Why we have different types of 3d video formats like frame packing, side by side (full/half), line alternative, L+Depth+Graphics, top bottom, etc ??
Who will design all these types and what are the latest ??
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Thread: regarding 3d video
Because we have different people in the world who have differing priorities about how to use 3D.
Those who want the highest resolution but don't care about higher framerates would use Framepacking. Those who care about high 3D depth resolution and want high framerates and easy backward-compatibility might use Top/bottom(half). Those who want the most common backward compatible format with full veritical resolution might want SbS (half).
Also depends on at what stage of the production-distribution chain you are talking about, and depends on budgets (& licensing).
Most all of these are already "designed". What do you mean: "what are the latest?". Do you want to know what the future technologies in this area are going to be? That's a BIG QUESTION. Pretending I am a prophet or fortune-teller, I would say h.265 with MVC-like extensions becoming the most common & versatile format, and JIT/On-Demand generation of multi-view (more than just 2 view) display via 2D+Z information. That will help greatly in implementing a viable solution for glasses-free, multi-user 3DTVs.
You seem to have a lot of general questions with no discernable direction. Are you just asking because you want to know, or are you working on some kind of college assignment/project? The kind of info you are asking about takes weeks/months/years to acquire & understand. Don't think you'll find a wikipedia page that'll straighten it all out once and for all...
Thanks for the reply.
Is there any use in line alternative format compared to frame pack ??
Isn't 3D dying again? Sales of 3D TV's don't seem to be doing well. I still say it's a fad that seems to happen every generation or so from the 50's on. The new kiddies see it and say WOW, but it soon gets boring. Content is still king.
@TreeTops, why do you keep spouting this "doom & gloom" for 3DTV, when I've already explained that is counter to the facts in other threads. All major CE manufacturers are STILL putting out 3D, even on new year models. It isn't dying. It isn't going to spread to every nook & cranny of content creation like COLOR did, but it will never go away now. Mainly because it has hit critical mass, there is a straightforward and economical workflow, there are popular & economical & non-goofy consumer options, and the technical problems of bygone eras are also bygone.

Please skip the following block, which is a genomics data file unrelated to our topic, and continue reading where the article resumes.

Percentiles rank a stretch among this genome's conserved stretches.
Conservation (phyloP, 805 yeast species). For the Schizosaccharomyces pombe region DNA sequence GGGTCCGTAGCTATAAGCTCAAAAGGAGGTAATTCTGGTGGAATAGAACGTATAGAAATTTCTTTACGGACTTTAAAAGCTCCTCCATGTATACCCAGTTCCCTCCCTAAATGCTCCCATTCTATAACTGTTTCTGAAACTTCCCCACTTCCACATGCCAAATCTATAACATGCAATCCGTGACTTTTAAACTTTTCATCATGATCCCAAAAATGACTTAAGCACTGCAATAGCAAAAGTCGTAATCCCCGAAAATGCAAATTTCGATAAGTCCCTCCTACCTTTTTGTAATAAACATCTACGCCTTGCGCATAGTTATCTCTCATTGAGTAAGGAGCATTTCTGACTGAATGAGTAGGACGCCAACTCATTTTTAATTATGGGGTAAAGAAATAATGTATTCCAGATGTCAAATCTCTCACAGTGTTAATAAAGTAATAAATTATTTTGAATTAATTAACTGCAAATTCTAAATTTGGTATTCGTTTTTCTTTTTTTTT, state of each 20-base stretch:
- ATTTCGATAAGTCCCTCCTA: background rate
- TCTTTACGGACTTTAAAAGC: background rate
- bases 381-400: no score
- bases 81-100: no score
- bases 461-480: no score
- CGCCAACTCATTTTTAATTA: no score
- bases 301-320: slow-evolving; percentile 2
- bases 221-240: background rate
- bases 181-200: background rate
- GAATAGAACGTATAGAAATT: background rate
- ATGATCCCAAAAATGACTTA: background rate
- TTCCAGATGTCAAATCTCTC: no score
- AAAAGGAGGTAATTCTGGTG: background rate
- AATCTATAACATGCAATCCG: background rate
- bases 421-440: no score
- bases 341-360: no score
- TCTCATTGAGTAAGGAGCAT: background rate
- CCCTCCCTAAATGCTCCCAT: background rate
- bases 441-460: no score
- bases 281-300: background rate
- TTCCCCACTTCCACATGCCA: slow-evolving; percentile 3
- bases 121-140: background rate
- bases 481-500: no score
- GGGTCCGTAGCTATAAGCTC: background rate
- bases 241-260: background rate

You still see "3D not doing so well" news articles bandied about, but if you'd notice, most of them are from ~2010. That was when the "hysteria" bubble burst. I welcomed it, because it meant that people could now get back to work and maybe take 3D seriously - which it did.
Yes, content IS king. And some content is BEST presented via 3D. Hugo (2011) and Life of Pi (2012) are prime examples of this. Both won academy awards, and NOT just for technical, whiz-bang work. They are beautiful to watch - more beautiful if you watch them in 3D (I've seen both as both 2D and 3D). Neither of these DWELLS on In-Your-Face elements (though there are a few moments where that does happen in both).
And because the perception can be different in 3D, the aesthetic of what is shown, and how, will change when creators get comfortable with envisioning a creation as a 3D creation from start to finish. Much of what has currently been done used 3D only as an afterthought - would you expect a black & white movie (that was conceived and produced that way and then later colorized) to look as natural and rich and color-savvy as one that started off with someone who designed in color? No. So why bust the balls of these still-early 3D attempts?
I don't know how many 3D movies you've seen, but if you still have that opinion, then clearly you haven't seen all that many. I'm getting close to the 100 mark, and I've seen shit that I never want to see again - whether in 2D or in 3D - and I've seen gems that I've immediately gone out and proselytized about and later added to my collection. Just like in any other medium or technology, it's a TOOL. How you use the tool depends upon your vision, talent & skill.